|DF (max)||19.1 ± 1.2||17.7 ± 0.9||29.5 ± 1.5||<0.001||0.06||<0.001||<0.001|
|PF (max)||0.1 ± 3.0||−0.3 ± 1.6||−0.6 ± 2.2||0.33||0.16||0.53||0.84|
|ROM (DF/PF)||21.0 ± 1.4||22.3 ± 1.7||30.1 ± 2.9||<0.001||0.17||<0.001||<0.001|
|EV (IC)||−9.0 ± 1.6||−10.1 ± 2.0||−13.8 ± 1.3||<0.001||0.43||<0.001||<0.001|
|EV (max)||−22.6 ± 1.6||−21.2 ± 2.1||−21.5 ± 1.2||0.29||0.12||0.31||0.53|
|IV (max)||3.2 ± 1.8||3.9 ± 0.8||−0.3 ± 1.5||<0.001||0.31||<0.001||<0.001|
|ROM (IV/EV)||25.8 ± 1.64||25.0 ± 2.4||21.2 ± 2.7||<0.001||0.55||<0.001||<0.001|
|IR (IC)||2.7 ± 0.8||2.9 ± 1.1||2.6 ± 0.7||0.67||0.71||0.61||0.38|
|ER (max)||−2.0 ± 0.6||−2.3 ± 0.6||−9.0 ± 0.7||<0.001||0.70||<0.001||<0.001|
|IR (max)||7.2 ± 1.5||8.4 ± 0.5||5.6 ± 0.8||0.59||0.28||0.39||0.72|
|ROM (IR/ER)||9.2 ± 1.3||10.4 ± 1.1||14.6 ± 1.1||<0.001||0.11||<0.001||<0.001|
|DF (IC)||2.8 ± 1.7||3.5 ± 1.0||3.8 ± 1.8||0.14||0.35||0.08||0.30|
|DF (max)||9.0 ± 0.7||9.2 ± 0.5||12.1 ± 1.2||0.01||0.23||<0.001||0.02|
|PF (max)||−9.4 ± 1.4||−10.5 ± 0.9||−5.6 ± 0.4||<0.001||0.03||<0.001||<0.001|
|ROM (DF/PF)||18.3 ± 1.4||19.8 ± 0.9||14.2 ± 1.2||<0.001||0.03||<0.001||<0.001|
|SP (IC)||12.2 ± 0.5||12.4 ± 0.4||10.7 ± 0.7||<0.001||0.53||<0.001||<0.001|
|SP (min)||6.6 ± 0.3||6.5 ± 0.3||5.9 ± 0.3||<0.001||0.98||<0.001||<0.001|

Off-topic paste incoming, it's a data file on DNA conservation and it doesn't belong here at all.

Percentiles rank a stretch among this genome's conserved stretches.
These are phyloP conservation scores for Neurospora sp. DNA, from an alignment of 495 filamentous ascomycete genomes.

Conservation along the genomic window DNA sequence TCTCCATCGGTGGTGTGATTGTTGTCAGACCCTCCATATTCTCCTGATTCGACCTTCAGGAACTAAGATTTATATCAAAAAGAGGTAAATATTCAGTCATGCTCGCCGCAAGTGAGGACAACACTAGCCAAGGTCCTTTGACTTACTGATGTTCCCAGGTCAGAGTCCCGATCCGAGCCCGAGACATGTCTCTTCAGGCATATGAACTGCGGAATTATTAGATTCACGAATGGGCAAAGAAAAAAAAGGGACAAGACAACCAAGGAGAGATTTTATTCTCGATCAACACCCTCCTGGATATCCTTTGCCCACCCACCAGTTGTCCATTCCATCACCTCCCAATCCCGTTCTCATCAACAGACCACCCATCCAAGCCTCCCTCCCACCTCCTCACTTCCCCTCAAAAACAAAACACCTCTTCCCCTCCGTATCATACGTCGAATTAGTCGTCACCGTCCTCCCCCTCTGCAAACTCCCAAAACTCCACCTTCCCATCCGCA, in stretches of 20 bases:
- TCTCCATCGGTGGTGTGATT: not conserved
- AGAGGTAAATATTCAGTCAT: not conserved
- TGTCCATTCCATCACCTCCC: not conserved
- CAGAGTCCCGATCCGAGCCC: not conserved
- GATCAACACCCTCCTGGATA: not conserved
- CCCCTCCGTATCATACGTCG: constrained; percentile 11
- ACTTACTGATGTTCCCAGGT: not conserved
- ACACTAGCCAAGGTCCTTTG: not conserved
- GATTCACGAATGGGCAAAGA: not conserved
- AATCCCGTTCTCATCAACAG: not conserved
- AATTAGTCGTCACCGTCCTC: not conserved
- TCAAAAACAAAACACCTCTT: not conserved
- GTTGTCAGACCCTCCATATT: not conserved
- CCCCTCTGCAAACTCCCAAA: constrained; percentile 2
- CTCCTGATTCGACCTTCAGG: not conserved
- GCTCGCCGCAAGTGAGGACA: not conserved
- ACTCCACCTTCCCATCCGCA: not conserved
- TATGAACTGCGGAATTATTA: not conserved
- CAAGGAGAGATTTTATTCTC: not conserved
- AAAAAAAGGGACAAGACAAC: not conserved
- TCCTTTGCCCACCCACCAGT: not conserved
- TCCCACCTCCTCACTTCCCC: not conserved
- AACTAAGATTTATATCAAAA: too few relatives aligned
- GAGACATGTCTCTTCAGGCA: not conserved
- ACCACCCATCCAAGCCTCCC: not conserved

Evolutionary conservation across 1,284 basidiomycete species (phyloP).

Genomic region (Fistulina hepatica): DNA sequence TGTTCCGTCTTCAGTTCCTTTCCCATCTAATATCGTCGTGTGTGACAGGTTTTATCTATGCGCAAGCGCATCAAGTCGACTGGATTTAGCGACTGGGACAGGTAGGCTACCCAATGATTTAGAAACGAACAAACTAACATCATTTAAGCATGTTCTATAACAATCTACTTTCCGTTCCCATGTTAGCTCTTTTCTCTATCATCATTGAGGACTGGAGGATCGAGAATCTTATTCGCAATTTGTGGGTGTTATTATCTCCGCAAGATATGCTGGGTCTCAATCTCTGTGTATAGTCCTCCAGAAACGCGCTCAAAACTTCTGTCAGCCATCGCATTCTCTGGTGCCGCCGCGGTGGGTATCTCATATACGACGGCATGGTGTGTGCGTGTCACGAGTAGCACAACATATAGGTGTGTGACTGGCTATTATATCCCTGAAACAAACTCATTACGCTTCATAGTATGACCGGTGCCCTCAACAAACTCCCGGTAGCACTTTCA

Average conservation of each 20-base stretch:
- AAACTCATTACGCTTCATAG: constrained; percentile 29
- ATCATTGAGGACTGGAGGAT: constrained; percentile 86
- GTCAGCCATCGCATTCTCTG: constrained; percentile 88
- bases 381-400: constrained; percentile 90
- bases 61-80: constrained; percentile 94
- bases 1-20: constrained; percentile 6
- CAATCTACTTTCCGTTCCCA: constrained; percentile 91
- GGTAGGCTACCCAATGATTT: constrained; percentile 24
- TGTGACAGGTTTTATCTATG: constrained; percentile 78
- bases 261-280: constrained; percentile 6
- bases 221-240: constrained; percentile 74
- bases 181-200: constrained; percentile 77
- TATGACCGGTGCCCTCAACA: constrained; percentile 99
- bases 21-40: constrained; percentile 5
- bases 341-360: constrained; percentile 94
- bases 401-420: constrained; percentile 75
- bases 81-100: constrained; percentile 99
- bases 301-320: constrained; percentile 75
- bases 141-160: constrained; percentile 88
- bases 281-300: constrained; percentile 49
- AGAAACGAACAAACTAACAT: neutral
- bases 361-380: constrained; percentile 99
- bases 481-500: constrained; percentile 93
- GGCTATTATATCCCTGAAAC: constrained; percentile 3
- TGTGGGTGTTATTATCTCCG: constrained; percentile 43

|SP (max)||14.6 ± 0.8||14.5 ± 0.6||13.8 ± 0.5||0.03||0.86||0.02||0.03|
|ROM (SP/PR)||8.0 ± 0.8||8.0 ± 0.5||7.9 ± 0.6||0.95||0.86||0.75||0.90|
|ADD (IC)||4.0 ± 1.6||3.7 ± 1.7||−1.3 ± 0.9||<0.001||0.72||<0.001||<0.001|
|ABD (max)||−3.4 ± 0.9||−2.8 ± 0.6||−4.7 ± 0.6||<0.001||0.14||0.01||<0.001|
|ABD (TO)||−1.6 ± 0.7||−2.3 ± 0.6||−1.6 ± 0.9||0.15||0.09||0.90||0.09|
|ROM (ADD/ABD)||7.4 ± 1.1||6.8 ± 1.2||5.1 ± 0.5||<0.001||0.20||<0.001||0.02|
|DF (IC)||8.6 ± 1.1||9.0 ± 1.1||14.4 ± 1.4||<0.001||0.44||<0.001||<0.001|
|DF (max)||19.3 ± 1.3||17.8 ± 1.3||33.4 ± 1.8||<0.001||0.04||<0.001||<0.001|
|PF (max)||−7.0 ± 4.0||−12.7 ± 2.2||−4.8 ± 2.2||<0.001||<0.001||0.12||<0.001|
|ROM (DF/PF)||26.3 ± 3.5||30.6 ± 2.8||38.2 ± 3.2||<0.001||0.01||<0.001||<0.001|
|SP (IC)||3.2 ± 1.5||2.2 ± 1.9||−3.3 ± 1.5||<0.001||0.23||<0.001||<0.001|
|PR (max)||−13.7 ± 1.9||−12.2 ± 2.2||−12.8 ± 1.4||0.22||0.09||0.29||0.45|
|SP (max)||15.6 ± 2.9||17.5 ± 1.2||13.9 ± 1.8||0.01||0.07||0.03||0.02|
|ROM (SP/PR)||29.3 ± 2.9||29.7 ± 1.9||26.8 ± 1.8||0.12||0.73||0.15||0.09|
|ADD (IC)||6.2 ± 1.5||6.0 ± 1.9||0.4 ± 1.3||<0.001||0.84||<0.001||<0.001|